• 14 companies founded since 2003 have raised over $1B, including Uber and Flipkart. By way of contrast, at least 10 companies founded since 2003 achieved billion-dollar status with less than $20m — YouTube raised just $11.5m and Veeva raised $7m before it IPO’d at $2.4B.

Timing matters — and varies hugely by sector

Timing is critical. Too early, and companies risk huge distractions and cash burn before they are in a position to reap the rewards of internationalisation. Too late, and the risk of local players or well-funded global competitors becomes a major threat.

We launched in 3–4 markets simultaneously right from the start. The business is very local so it’s not possible to launch in too many markets — we needed a local set-up that includes local accounting, local offices, local everything. It wouldn’t have been efficient from a technology or a capital point of view to do any more at any one time.We started before the massive availability of capital. There was always a pressure to make sure we could fundraise. We needed capital to make sure we could make a land grab for early market share. I think it’s easier now.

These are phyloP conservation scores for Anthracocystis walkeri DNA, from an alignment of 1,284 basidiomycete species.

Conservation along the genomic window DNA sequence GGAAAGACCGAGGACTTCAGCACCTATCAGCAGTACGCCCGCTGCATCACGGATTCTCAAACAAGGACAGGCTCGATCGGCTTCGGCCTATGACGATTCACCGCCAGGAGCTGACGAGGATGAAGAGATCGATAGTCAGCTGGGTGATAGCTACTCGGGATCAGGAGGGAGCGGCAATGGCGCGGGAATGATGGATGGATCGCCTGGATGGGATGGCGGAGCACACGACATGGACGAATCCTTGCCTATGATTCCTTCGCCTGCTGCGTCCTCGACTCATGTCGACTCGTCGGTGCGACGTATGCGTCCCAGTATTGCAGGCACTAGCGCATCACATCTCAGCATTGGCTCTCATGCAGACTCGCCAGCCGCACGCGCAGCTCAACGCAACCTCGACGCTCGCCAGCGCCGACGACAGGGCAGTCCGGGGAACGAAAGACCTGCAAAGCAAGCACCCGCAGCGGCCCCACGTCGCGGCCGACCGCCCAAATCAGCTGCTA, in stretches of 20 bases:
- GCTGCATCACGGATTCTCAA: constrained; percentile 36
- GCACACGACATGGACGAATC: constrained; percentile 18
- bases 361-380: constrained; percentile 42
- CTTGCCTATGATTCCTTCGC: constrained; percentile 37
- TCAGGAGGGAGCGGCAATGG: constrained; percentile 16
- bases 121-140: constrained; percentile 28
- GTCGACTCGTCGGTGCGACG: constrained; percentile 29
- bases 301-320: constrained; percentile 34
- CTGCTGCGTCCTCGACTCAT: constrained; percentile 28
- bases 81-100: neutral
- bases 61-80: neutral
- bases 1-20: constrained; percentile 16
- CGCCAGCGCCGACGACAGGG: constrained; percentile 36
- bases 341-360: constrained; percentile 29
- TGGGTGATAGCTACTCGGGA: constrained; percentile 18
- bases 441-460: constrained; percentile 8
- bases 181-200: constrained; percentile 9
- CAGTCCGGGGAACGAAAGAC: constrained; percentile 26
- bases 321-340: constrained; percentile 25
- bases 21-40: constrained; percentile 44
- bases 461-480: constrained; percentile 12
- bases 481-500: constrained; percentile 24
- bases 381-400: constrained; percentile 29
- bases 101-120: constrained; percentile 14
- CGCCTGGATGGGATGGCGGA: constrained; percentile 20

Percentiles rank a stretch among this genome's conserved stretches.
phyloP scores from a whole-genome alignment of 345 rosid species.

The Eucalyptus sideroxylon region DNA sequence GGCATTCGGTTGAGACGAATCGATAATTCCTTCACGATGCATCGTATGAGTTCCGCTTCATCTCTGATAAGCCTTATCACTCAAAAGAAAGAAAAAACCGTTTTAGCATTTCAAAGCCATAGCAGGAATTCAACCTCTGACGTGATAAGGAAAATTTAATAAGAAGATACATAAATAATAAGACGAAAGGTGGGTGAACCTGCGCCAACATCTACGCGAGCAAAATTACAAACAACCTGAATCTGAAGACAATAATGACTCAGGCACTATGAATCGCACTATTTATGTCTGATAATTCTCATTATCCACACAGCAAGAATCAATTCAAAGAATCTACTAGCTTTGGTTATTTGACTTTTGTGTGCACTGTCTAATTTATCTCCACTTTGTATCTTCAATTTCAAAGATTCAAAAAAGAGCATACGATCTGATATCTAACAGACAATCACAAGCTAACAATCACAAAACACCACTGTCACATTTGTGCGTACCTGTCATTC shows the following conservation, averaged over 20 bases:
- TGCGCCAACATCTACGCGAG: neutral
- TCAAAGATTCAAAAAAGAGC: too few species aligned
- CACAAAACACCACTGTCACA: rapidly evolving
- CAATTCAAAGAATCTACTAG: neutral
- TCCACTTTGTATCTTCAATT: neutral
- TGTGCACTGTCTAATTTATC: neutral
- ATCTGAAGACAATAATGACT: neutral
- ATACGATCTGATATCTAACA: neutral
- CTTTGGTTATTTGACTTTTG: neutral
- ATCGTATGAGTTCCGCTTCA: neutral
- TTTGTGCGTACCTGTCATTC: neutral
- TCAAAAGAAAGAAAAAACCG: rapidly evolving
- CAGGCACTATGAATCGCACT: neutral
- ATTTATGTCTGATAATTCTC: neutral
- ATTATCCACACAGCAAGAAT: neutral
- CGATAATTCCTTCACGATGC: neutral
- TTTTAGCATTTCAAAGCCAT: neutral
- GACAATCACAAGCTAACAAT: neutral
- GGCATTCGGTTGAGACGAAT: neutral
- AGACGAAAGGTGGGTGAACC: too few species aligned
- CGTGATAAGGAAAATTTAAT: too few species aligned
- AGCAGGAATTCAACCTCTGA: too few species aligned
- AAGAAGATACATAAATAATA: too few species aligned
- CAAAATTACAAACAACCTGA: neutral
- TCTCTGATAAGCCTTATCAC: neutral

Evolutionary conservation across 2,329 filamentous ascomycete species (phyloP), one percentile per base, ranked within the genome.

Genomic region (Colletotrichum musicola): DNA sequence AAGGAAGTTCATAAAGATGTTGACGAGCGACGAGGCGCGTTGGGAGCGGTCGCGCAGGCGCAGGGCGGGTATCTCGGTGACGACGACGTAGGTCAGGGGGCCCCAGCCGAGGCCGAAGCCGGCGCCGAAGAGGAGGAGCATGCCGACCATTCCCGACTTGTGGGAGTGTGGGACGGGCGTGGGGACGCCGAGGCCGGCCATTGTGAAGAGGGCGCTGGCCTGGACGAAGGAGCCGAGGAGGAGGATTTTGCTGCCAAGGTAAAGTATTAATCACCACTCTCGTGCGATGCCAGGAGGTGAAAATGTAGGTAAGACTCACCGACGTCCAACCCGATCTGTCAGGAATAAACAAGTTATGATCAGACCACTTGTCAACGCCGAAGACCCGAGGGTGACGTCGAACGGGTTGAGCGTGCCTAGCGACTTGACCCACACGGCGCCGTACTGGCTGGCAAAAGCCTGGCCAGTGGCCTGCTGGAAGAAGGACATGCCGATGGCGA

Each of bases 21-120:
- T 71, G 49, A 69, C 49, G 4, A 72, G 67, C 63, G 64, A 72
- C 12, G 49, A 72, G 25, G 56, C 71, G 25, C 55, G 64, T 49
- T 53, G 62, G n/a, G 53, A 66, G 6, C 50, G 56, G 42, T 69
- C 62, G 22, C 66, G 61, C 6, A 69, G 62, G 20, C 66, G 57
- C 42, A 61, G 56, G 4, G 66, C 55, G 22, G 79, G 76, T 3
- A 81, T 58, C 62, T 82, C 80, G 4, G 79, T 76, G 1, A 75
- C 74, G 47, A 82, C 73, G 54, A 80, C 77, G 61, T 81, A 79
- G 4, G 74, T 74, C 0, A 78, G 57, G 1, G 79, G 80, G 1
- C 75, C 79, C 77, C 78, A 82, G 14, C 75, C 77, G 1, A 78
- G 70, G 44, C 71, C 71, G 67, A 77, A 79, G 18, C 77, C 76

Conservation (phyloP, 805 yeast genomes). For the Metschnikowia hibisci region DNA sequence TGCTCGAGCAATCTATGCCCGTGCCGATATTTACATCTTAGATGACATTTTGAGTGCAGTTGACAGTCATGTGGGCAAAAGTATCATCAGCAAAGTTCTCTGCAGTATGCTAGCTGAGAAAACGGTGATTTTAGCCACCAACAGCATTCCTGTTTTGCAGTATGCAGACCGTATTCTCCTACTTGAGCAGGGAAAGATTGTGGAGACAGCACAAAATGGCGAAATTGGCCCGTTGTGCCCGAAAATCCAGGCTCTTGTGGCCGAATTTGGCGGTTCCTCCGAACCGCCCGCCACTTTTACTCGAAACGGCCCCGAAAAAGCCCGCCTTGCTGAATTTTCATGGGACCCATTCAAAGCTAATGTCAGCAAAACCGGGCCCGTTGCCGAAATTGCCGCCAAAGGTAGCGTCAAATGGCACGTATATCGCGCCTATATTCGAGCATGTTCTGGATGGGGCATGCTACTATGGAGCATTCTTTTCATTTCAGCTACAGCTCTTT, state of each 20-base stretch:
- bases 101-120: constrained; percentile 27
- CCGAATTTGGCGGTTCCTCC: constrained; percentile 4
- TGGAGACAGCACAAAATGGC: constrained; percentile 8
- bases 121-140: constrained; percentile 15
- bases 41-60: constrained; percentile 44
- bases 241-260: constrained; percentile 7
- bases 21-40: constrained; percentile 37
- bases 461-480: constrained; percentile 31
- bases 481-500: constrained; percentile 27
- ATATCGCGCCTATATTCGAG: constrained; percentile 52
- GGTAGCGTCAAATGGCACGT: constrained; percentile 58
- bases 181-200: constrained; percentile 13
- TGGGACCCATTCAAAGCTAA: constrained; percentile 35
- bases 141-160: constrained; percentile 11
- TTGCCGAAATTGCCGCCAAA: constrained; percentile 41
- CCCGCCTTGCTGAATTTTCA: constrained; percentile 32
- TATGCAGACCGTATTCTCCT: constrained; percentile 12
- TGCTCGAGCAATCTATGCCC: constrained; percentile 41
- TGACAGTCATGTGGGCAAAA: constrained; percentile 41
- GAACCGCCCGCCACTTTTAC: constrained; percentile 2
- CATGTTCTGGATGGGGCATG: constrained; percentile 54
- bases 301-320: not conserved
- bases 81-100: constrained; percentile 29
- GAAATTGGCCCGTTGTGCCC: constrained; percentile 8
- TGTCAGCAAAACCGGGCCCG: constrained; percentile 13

Niklas Ostberg, founder, Delivery Hero (founded in 2010, Berlin)

Read Niklas’ full interview on how he grew Delivery Hero into a global business.

Over the period we looked at, consumer-focused companies took on average 2.0 years to go international, while enterprise companies, which require greater investments on the ground, took on average 4.1 years. Diving into specific sectors, social and gaming companies are among the fastest to go international, while enterprise applications and enterprise data and security are among the slowest.